Learning the basics and benefits of good IEPs

Diana - posted on 01/05/2010 ( 3 moms have responded )

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Dear Parents,

My youngest son is now 18 as of December. Trust me when I tell you that I have been through the ringer and back over these 18 years. I've known since my son was 2 that he was going to have ADHD and have had him on medication since he was in first grade. We never used Ritalin, but other medications that weren't as controversial. I've dealt with the bed wetting, inattentiveness, the behavior problems, the oppositional defiance, his fearlessness, the stealing, his younger years being such a socialite and then his middle school years being an outcast, and the last few years of the temper, the mood swings, the stubbornness, the smoking cigarettes after he swore for years he would never smoke, and everything else in between all of this. I've gone through all the counseling with him and for him, begged and pleaded for the counselors to provide behavior modification, tried beyond all measure to connect the communication between the teachers, the counselors, the doctors, the psychologists, and anyone who had any interaction with my son. All of this with extremely little success!

Now that I have worked in the NH Childhood Lead Poisoning Prevention Program for the last 6 years, I have seen, heard, read, and become aware of the research that has been, is being, and will continue to be done to connect lead poisoning and other environmental issues with ADHD, ODD, LD, Bipolar, etc. I've looked at this from my most logical point and made suggestions that if the researchers could find the source of the problems that lead to all of the developmental, emotional, and behavioral issues, we would all be better off treating the source of the problem rather than trying to treat the symptoms! So far, no one is listening carefully enough to take this for truth.

I can suggest for those parents that have IEPs for their children to look into a website that can provide you much information at www.wrightslaw.com. The information they provide in understanding, participating in, and assisting the language writing of your child's IEP is of clear, understandable language that unravels many of the questions you may have. Otherwise, the best thing I can offer you is to network with as many people as you can, share information of your successes and challenges, research your questions and listen carefully to those who are willing to help, even if it's through the internet.

Work hard at getting the circle of communication open and to be strong with everyone who has any interaction with your child. Stay on top of the teachers to ensure they are following the IEP and calling you whenever they are having a problem with your child, no matter how big or small the challenge may be. Don't give in to your child; even if your patience is at its lowest level. Teach them the difference between right and wrong, hold them accountable, don't let them get the best of you! Despite the challenges, you have to stay in control and be the stronger person in this. Whatever you do, you cannot allow your children to take the lead because they have absolutely no idea what they really need or want and if you give in to them, they are the ones who will most likely fall into the justice system. Your direction and persistence is exactly what they need - so stay strong. I don't always get back here to check on your messages, so if you feel a need to contact me, my personal email is drichard44@comcast.net. I'll be happy to share some of my experiences and suggestions with you. Most of all, I wish you all the best in handling this difficult issue and please, do not give up! Be strong and find strength in others. Push for further research, develop groups in your community or school district and most importantly, contact your legislatures and pressure them to submit bills to ban the mining of lead and any other metals that affect our children's health. Prevention is key, but after our children are affected, we are all responsible for ensuring our children learn to become responsible, financially stable, hard-working and law-abiding adults. The late Dr. Michael Shannon said at a speaking engagement at Keene State College, Keene, NH, that once a child suffers from lead poisoning, they are essentially brain damaged. Lead poisoning is irreversible and can be devastating in high levels. Children between the ages of 0 - 6 and pregnant women are most at risk. Avoid lead dust, clean well on a weekly basis, and if you have any renovations done or windows replaced, learn the EPAs new law beginning in April 2010 regarding the Renovate, Repair, and Painting Rule at www.epa.gov/lead/rrp.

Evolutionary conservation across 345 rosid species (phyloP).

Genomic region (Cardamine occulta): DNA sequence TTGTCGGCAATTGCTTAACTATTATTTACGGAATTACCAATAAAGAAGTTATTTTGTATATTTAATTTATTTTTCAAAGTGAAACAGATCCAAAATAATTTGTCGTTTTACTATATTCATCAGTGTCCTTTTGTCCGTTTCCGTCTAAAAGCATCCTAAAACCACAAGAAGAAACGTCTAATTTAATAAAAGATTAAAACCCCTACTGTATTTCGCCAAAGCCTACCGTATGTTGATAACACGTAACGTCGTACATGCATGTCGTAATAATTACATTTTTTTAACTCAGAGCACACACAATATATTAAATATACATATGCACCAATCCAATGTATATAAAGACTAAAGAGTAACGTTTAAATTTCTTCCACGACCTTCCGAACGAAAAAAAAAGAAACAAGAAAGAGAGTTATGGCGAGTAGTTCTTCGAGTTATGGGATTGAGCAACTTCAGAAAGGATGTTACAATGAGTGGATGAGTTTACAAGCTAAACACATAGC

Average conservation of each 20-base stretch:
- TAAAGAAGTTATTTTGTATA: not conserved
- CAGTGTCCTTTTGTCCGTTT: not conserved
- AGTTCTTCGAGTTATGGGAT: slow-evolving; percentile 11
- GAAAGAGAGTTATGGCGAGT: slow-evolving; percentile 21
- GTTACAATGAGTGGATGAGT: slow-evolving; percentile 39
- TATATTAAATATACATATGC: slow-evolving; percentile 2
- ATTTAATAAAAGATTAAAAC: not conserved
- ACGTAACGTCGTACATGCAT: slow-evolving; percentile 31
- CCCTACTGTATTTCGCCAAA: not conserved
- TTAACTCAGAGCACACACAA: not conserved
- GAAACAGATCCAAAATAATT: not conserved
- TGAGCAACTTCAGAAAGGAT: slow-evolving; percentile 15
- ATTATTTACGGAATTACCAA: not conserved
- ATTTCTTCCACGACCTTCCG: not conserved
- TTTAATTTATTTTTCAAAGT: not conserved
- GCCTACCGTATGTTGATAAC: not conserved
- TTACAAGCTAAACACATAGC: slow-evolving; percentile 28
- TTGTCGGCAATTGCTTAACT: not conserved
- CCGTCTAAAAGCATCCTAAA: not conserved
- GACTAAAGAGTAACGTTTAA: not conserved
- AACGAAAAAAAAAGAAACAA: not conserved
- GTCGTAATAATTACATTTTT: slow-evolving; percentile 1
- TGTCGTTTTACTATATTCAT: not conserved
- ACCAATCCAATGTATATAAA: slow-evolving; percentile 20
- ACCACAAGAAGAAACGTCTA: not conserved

Best of luck and I'm here if you have any questions or concerns. Feel free to email me.

Diana Richard

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Diana - posted on 01/07/2010

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Maureen,